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David and Goliath: Underdogs, Misfits, and the Art of Battling Giants
Malcolm Gladwell
The Speed of Dark
Elizabeth Moon
Battle Royale
Koushun Takami, Yuji Oniki
Marianne Dreams
Catherine Storr
Coming to Our Senses: Healing Ourselves and the World Through Mindfulness
Jon Kabat-Zinn
Going Bovine - Libba Bray At its heart, Libba Bray's book Going Bovine is a road trip novel. From missed busses and a purchased junk car to drunken college kids to convenience store hijinks to a major theme park, this story touches all the bases. And yet, the backstory of terminal diseases, wormholes, destiny and the fate of the universe give it more than the average road trip.

Cameron Smith is diagnosed with Bovine Spongeform Encephalitis, also known as Mad Cow disease. Unfortunately, this doesn't happen until chapter 16. While some backstory is important, I believe this novel took way too much time in the lead up - it felt very slow. Some brief flashbacks occurred in the story, and would have been a better way to build Cameron's character.

Leading to that change-over are an increase in appearances of the Punk Angel Dulcie, and an unfortunate decrease in Don Quixote references. This latter is unfortunate - I found this a nice tie in between the characters (even if it was layed on a bit thick in the early chapters).

After this, the pacing of the escape from the hospital and the road trip were just about right. Individual elements were well described, and the whole thing seemed remotely believable. Bizarre occurrences and strange dreams lead a Life on Mars feel to this story.

The end felt a little rushed and muddled - I see the points that were being made, and with proper ambiguity, but it didn't hang together well. Better editing, fewer flashbacks - not sure. The character of Dulcie, so crucial to Cameron in the middle stages, basically vanishes.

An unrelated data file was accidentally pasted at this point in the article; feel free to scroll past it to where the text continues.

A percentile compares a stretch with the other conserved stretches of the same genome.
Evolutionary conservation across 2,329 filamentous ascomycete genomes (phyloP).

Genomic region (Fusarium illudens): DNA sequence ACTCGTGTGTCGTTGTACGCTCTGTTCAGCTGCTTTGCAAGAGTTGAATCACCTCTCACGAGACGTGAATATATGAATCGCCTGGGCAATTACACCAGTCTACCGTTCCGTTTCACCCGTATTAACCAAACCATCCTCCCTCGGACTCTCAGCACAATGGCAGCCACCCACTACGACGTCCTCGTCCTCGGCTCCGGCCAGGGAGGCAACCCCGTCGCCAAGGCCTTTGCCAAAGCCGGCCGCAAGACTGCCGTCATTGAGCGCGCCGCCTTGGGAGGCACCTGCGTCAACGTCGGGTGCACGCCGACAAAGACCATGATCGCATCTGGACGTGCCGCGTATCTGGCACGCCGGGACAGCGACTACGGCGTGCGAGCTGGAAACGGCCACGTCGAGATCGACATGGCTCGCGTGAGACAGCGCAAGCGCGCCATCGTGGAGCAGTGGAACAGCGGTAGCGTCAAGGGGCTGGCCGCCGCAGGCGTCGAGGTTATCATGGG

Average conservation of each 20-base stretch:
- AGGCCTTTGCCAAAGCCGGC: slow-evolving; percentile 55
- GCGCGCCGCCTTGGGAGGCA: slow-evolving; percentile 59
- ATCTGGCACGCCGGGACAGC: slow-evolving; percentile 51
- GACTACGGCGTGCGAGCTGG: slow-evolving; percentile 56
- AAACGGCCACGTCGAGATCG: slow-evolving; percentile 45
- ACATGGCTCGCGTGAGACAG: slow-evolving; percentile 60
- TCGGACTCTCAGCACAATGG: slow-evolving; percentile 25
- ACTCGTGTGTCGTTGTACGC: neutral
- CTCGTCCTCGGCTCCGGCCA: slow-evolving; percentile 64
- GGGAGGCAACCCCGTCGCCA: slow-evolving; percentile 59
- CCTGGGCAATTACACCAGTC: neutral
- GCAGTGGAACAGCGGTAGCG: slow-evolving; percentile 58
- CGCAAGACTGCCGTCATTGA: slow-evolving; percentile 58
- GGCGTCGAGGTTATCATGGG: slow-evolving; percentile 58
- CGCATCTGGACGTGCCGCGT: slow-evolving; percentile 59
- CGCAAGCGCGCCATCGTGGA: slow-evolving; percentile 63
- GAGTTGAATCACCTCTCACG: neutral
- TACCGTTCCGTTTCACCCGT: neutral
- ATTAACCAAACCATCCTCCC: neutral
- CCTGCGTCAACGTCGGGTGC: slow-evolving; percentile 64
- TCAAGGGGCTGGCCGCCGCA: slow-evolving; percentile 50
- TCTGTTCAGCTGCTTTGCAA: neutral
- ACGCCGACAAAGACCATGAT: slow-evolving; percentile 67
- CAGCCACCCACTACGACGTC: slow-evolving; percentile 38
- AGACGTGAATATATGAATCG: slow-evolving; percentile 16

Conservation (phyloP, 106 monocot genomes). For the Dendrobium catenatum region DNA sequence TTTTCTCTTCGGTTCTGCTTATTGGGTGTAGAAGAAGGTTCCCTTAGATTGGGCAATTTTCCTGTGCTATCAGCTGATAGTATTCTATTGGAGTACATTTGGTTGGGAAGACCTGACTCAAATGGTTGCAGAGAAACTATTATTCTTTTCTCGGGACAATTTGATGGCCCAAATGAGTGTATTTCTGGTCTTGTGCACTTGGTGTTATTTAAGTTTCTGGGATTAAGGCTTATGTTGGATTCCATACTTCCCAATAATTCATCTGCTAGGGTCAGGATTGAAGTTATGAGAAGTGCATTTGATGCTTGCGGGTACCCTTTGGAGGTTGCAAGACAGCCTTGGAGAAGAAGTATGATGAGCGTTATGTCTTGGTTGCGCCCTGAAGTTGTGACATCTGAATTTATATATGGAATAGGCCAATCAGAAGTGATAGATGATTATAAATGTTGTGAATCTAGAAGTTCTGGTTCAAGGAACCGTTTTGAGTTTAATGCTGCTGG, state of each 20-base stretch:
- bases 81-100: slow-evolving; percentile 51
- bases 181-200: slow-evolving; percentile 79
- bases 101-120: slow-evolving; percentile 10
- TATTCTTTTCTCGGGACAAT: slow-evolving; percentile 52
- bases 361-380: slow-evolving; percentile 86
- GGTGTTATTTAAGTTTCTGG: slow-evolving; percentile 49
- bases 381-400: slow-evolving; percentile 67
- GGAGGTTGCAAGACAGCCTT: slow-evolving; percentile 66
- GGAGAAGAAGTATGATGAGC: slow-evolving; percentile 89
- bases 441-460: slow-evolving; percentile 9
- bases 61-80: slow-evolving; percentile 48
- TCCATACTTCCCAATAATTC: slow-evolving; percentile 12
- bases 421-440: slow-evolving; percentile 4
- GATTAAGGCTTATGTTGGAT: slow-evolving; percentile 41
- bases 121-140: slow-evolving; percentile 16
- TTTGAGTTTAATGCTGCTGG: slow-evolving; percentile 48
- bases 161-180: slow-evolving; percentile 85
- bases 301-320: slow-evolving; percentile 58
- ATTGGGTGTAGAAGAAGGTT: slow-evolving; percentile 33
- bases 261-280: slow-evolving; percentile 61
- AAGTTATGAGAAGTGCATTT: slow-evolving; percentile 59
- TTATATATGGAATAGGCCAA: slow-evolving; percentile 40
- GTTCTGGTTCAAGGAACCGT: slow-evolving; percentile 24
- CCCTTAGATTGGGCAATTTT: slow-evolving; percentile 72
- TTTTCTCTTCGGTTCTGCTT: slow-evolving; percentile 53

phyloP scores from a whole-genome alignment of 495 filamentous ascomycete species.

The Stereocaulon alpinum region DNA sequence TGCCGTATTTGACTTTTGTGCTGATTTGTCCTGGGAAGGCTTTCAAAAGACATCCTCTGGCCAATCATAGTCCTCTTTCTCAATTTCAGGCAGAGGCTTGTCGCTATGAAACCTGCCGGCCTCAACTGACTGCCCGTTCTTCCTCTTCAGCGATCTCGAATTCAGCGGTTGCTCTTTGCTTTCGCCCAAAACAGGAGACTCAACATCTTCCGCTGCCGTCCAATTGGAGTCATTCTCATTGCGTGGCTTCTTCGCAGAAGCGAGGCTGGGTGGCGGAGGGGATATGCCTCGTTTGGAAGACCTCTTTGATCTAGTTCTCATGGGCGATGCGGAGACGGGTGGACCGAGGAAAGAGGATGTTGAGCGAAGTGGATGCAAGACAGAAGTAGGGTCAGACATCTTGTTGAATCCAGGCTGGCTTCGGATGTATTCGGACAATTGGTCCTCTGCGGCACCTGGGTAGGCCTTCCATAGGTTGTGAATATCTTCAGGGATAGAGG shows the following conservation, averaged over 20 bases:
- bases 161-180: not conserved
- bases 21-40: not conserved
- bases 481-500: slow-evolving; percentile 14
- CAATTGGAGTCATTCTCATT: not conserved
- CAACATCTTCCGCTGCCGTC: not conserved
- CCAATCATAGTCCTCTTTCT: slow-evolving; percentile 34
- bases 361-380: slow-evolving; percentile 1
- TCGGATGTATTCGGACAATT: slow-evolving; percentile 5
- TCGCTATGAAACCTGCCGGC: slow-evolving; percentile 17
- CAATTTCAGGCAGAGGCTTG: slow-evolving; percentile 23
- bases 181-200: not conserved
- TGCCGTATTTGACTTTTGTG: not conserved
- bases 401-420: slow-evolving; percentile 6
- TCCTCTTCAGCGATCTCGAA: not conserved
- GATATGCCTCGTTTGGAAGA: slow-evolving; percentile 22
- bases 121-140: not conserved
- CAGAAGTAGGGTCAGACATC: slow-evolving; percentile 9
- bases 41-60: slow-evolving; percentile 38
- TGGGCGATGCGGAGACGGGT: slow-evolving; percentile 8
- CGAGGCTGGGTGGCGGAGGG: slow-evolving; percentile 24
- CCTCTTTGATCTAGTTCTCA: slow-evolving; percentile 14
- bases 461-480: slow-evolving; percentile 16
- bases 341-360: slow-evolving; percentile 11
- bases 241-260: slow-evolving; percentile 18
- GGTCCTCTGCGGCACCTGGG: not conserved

A few pop culture items are created for this book, such as Rad XL soda, and the band The Copenhagen Interpretation (a reference to the scientific theory of parallel worlds). For other pop culture bits, the author has chosen to substitute a false set instead of referencing the existing - instead of quoting Star Wars, the characters quote Star Fighters. Libba Bray said the book was "about poking a little fun at modern life and pop culture" - perhaps this was the reason for the made up memes.

Is it Science Fiction? There is wormhole travel (through space and time) and supernatural events. Missing are science technology, aliens and other sci-fi props. Definitely more adventure than sci-fi or fantasy.

In summary, I found this book to be a decent road trip, but really slow to get going and somewhat misdirected at the end. I would like to read another book by Libba Bray to get a better sense of her authorship, but I am afraid that "Going Bovine" measures in at just under four stars.